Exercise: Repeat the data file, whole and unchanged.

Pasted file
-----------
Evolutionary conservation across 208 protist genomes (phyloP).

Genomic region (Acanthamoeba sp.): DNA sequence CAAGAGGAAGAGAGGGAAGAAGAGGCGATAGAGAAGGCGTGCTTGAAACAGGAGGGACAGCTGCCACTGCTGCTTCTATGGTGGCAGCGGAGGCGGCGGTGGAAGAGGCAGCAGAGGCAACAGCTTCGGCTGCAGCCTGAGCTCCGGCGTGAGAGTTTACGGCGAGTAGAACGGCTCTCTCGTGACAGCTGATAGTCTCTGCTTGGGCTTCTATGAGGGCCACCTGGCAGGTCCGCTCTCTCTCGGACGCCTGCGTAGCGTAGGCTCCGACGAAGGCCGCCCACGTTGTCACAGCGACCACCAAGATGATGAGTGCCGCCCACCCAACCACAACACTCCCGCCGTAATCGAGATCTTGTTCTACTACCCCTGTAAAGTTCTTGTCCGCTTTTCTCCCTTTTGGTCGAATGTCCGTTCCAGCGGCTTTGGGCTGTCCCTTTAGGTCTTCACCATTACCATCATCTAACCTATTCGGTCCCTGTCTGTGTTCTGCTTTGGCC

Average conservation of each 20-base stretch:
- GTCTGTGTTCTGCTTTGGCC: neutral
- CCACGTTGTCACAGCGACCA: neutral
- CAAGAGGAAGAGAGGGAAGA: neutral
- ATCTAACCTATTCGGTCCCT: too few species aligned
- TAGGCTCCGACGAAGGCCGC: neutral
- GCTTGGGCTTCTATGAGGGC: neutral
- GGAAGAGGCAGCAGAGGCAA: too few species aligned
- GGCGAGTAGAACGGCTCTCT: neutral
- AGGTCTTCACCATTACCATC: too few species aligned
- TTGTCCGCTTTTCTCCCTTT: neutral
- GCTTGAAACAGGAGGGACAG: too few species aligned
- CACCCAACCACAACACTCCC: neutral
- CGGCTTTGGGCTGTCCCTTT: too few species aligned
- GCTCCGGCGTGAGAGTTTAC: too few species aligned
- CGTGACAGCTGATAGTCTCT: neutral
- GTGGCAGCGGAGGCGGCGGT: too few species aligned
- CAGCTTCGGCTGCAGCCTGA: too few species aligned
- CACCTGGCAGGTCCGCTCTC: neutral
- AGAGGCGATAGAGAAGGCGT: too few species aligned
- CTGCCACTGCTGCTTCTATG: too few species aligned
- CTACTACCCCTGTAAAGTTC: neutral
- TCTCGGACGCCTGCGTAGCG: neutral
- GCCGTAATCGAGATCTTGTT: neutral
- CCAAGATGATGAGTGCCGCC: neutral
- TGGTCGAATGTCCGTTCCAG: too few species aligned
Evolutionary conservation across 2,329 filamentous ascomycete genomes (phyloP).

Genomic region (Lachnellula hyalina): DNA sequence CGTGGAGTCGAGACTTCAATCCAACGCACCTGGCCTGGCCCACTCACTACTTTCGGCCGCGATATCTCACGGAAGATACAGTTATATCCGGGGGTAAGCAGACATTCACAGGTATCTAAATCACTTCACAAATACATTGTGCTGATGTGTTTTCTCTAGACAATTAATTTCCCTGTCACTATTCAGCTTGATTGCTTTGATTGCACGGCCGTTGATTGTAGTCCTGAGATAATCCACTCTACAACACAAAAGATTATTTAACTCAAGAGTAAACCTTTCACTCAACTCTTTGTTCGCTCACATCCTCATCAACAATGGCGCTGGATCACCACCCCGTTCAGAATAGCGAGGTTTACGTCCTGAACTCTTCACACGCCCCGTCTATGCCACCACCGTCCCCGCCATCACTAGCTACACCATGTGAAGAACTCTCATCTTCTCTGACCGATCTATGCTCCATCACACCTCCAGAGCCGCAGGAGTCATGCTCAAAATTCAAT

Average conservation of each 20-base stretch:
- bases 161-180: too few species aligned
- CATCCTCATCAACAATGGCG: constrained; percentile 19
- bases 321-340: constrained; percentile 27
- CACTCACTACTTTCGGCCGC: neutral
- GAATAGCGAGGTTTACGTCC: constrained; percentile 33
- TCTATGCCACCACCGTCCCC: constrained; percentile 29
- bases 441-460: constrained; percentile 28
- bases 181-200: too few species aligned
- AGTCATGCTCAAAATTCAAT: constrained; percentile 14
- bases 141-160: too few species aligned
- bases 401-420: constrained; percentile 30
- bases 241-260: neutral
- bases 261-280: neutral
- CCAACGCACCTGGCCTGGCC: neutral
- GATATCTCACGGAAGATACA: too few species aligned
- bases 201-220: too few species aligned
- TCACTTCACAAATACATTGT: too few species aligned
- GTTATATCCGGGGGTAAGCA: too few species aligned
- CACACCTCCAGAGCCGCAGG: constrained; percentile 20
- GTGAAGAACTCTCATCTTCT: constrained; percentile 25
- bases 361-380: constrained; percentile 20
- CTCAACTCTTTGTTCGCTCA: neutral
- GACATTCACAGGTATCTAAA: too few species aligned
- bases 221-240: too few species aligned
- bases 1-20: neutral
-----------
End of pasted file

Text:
Evolutionary conservation across 208 protist genomes (phyloP).

Genomic region (Acanthamoeba sp.): DNA sequence CAAGAGGAAGAGAGGGAAGAAGAGGCGATAGAGAAGGCGTGCTTGAAACAGGAGGGACAGCTGCCACTGCTGCTTCTATGGTGGCAGCGGAGGCGGCGGTGGAAGAGGCAGCAGAGGCAACAGCTTCGGCTGCAGCCTGAGCTCCGGCGTGAGAGTTTACGGCGAGTAGAACGGCTCTCTCGTGACAGCTGATAGTCTCTGCTTGGGCTTCTATGAGGGCCACCTGGCAGGTCCGCTCTCTCTCGGACGCCTGCGTAGCGTAGGCTCCGACGAAGGCCGCCCACGTTGTCACAGCGACCACCAAGATGATGAGTGCCGCCCACCCAACCACAACACTCCCGCCGTAATCGAGATCTTGTTCTACTACCCCTGTAAAGTTCTTGTCCGCTTTTCTCCCTTTTGGTCGAATGTCCGTTCCAGCGGCTTTGGGCTGTCCCTTTAGGTCTTCACCATTACCATCATCTAACCTATTCGGTCCCTGTCTGTGTTCTGCTTTGGCC

Average conservation of each 20-base stretch:
- GTCTGTGTTCTGCTTTGGCC: neutral
- CCACGTTGTCACAGCGACCA: neutral
- CAAGAGGAAGAGAGGGAAGA: neutral
- ATCTAACCTATTCGGTCCCT: too few species aligned
- TAGGCTCCGACGAAGGCCGC: neutral
- GCTTGGGCTTCTATGAGGGC: neutral
- GGAAGAGGCAGCAGAGGCAA: too few species aligned
- GGCGAGTAGAACGGCTCTCT: neutral
- AGGTCTTCACCATTACCATC: too few species aligned
- TTGTCCGCTTTTCTCCCTTT: neutral
- GCTTGAAACAGGAGGGACAG: too few species aligned
- CACCCAACCACAACACTCCC: neutral
- CGGCTTTGGGCTGTCCCTTT: too few species aligned
- GCTCCGGCGTGAGAGTTTAC: too few species aligned
- CGTGACAGCTGATAGTCTCT: neutral
- GTGGCAGCGGAGGCGGCGGT: too few species aligned
- CAGCTTCGGCTGCAGCCTGA: too few species aligned
- CACCTGGCAGGTCCGCTCTC: neutral
- AGAGGCGATAGAGAAGGCGT: too few species aligned
- CTGCCACTGCTGCTTCTATG: too few species aligned
- CTACTACCCCTGTAAAGTTC: neutral
- TCTCGGACGCCTGCGTAGCG: neutral
- GCCGTAATCGAGATCTTGTT: neutral
- CCAAGATGATGAGTGCCGCC: neutral
- TGGTCGAATGTCCGTTCCAG: too few species aligned
Evolutionary conservation across 2,329 filamentous ascomycete genomes (phyloP).

Genomic region (Lachnellula hyalina): DNA sequence CGTGGAGTCGAGACTTCAATCCAACGCACCTGGCCTGGCCCACTCACTACTTTCGGCCGCGATATCTCACGGAAGATACAGTTATATCCGGGGGTAAGCAGACATTCACAGGTATCTAAATCACTTCACAAATACATTGTGCTGATGTGTTTTCTCTAGACAATTAATTTCCCTGTCACTATTCAGCTTGATTGCTTTGATTGCACGGCCGTTGATTGTAGTCCTGAGATAATCCACTCTACAACACAAAAGATTATTTAACTCAAGAGTAAACCTTTCACTCAACTCTTTGTTCGCTCACATCCTCATCAACAATGGCGCTGGATCACCACCCCGTTCAGAATAGCGAGGTTTACGTCCTGAACTCTTCACACGCCCCGTCTATGCCACCACCGTCCCCGCCATCACTAGCTACACCATGTGAAGAACTCTCATCTTCTCTGACCGATCTATGCTCCATCACACCTCCAGAGCCGCAGGAGTCATGCTCAAAATTCAAT

Average conservation of each 20-base stretch:
- bases 161-180: too few species aligned
- CATCCTCATCAACAATGGCG: constrained; percentile 19
- bases 321-340: constrained; percentile 27
- CACTCACTACTTTCGGCCGC: neutral
- GAATAGCGAGGTTTACGTCC: constrained; percentile 33
- TCTATGCCACCACCGTCCCC: constrained; percentile 29
- bases 441-460: constrained; percentile 28
- bases 181-200: too few species aligned
- AGTCATGCTCAAAATTCAAT: constrained; percentile 14
- bases 141-160: too few species aligned
- bases 401-420: constrained; percentile 30
- bases 241-260: neutral
- bases 261-280: neutral
- CCAACGCACCTGGCCTGGCC: neutral
- GATATCTCACGGAAGATACA: too few species aligned
- bases 201-220: too few species aligned
- TCACTTCACAAATACATTGT: too few species aligned
- GTTATATCCGGGGGTAAGCA: too few species aligned
- CACACCTCCAGAGCCGCAGG: constrained; percentile 20
- GTGAAGAACTCTCATCTTCT: constrained; percentile 25
- bases 361-380: constrained; percentile 20
- CTCAACTCTTTGTTCGCTCA: neutral
- GACATTCACAGGTATCTAAA: too few species aligned
- bases 221-240: too few species aligned
- bases 1-20: neutral